The Labour programme, notably bolder than in 2017, amounts to a blueprint for a radically fairer society. Its manifesto promises are more universalist than the ideas of the post-war era, less tied to ‘the work ethic’ and both more democratic and more participatory. The commitment to reducing the length of the working week to 32 hours within a decade, for example, is a push for working people to be given more free time. While work hours progressively fell during the post-war decades, this Labour would be the first government explicitly aiming to shorten the working week.
Then there are the Inclusive Ownership Funds – a proposal to give workers a stake in large companies – which would shift power and resources into employees’ own hands, extending democratic practices into the economy. Bernie Sanders’ iteration of this policy demonstrates that even more radical versions of such ownership funds have popular support.
Challenging the idea that financial services can only be run in the private sector, Labour have also unveiled plans for a Post Bank, a public sector retail bank operating out of the Post Office. This would follow similar models in France, Japan and Britain’s Girobank, which privatised in the Thatcher era. Alongside a new, publicly owned National Investment Bank, Labour are making a notable attempt to reshape the financial sector. Where the Attlee government left commercial banking exclusively to private competition, Corbyn’s Labour has pledged not to do so. This would open up the possibility of banks bound not by the profit motive, but by social objectives and democratic accountability. Costa Rica’s Banco Popular, with an assembly as its highest governing body, offers one model for this plan.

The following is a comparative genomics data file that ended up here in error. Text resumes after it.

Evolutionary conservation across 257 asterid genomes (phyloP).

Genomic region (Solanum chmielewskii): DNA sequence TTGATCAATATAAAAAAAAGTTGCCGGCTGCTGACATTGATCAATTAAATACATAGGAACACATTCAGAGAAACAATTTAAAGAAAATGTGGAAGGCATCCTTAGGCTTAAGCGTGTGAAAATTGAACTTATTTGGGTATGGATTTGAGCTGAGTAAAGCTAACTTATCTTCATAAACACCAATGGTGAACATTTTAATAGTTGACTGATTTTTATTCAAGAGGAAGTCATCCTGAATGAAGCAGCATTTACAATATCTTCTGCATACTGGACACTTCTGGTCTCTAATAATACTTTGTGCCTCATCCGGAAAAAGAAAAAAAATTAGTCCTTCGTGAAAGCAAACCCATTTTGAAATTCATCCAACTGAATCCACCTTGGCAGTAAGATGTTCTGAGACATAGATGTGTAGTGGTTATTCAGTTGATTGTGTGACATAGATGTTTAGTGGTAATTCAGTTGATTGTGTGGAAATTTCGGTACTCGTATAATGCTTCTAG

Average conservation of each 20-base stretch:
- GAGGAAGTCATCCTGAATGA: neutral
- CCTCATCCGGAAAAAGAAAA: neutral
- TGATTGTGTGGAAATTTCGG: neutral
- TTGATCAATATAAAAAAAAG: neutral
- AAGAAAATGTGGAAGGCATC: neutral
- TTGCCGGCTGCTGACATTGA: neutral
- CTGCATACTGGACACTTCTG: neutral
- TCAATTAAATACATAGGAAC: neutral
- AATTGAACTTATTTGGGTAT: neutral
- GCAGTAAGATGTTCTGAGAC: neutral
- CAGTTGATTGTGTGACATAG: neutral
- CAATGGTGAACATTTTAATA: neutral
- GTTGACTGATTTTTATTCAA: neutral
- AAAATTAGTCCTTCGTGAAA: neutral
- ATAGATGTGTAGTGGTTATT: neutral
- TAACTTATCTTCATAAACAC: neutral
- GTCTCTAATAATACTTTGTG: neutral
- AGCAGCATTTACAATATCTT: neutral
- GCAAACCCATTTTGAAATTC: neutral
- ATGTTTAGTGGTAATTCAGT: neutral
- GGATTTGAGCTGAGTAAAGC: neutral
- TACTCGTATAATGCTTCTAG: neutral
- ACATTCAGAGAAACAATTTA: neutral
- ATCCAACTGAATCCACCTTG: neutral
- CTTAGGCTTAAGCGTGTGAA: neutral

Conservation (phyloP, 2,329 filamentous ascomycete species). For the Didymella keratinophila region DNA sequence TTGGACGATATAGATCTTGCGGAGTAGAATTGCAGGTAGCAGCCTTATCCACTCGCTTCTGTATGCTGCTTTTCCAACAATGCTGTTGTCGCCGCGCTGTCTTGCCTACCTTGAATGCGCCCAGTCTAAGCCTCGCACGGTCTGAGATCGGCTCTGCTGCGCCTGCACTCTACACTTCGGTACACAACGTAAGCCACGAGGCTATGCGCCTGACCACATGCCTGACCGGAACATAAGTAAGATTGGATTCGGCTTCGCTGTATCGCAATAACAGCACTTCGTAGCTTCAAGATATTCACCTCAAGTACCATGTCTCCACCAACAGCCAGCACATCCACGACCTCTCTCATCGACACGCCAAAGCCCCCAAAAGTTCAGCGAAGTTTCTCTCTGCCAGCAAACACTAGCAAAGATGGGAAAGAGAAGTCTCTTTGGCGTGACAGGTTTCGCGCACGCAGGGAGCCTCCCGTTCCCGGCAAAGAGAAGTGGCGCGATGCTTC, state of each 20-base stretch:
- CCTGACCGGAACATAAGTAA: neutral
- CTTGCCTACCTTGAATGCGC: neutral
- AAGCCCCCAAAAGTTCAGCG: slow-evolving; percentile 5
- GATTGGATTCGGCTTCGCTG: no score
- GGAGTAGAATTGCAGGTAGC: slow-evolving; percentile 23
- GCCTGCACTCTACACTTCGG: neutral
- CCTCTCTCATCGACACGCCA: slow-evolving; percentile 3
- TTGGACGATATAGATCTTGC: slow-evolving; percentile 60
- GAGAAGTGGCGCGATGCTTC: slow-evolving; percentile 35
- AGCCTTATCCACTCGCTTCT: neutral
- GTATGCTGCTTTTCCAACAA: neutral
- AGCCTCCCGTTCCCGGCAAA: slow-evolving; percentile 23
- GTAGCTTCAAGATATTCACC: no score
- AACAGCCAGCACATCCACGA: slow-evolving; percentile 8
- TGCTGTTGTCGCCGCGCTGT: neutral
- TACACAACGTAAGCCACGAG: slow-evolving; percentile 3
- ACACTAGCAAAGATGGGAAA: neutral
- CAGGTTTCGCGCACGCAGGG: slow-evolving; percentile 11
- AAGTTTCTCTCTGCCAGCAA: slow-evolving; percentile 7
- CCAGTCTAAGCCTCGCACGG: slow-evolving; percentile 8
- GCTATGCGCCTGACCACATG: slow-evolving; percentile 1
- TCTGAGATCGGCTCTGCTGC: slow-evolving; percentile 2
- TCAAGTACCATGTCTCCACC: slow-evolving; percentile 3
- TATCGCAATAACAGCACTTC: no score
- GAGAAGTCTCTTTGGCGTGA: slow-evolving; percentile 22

In the runup to the launch of the manifesto, Labour also announced plans to introduce free full-fibre broadband as a universal basic service – based on the same simple principle as free libraries. The social benefits of such a policy are likely to be enormous. This simple idea reflects Labour’s broader objective of extending public services rather than just defending those which already exist; of ambitiously looking beyond rather than merely reversing Thatcherism.
Labour’s emerging programme recognises that many of the problems we face are down to what Martin O’Neill and Joe Guinan describe as ‘the deep structural determinants’. Proposed policies reflect the Party’s understanding that the left needs to change people’s relationship to work and society, by increasing leisure time, expanding the ethos of public services, broadening access to information and handing the masses a real stake in the economy. Implementing this political agenda would be no easy task, but with significant popular support it can be done.
After four decades of dominance, the market-worshipping consensus has decayed, weighed down by its own contradictions. The polarised, insecure, atomised society it has created might fade away with it. The problems that confront us won’t simply be resolved in a General Election, but December 12 could mark the beginning of an overdue process.
Adam Peggs is a writer and activist based in Hackney, London.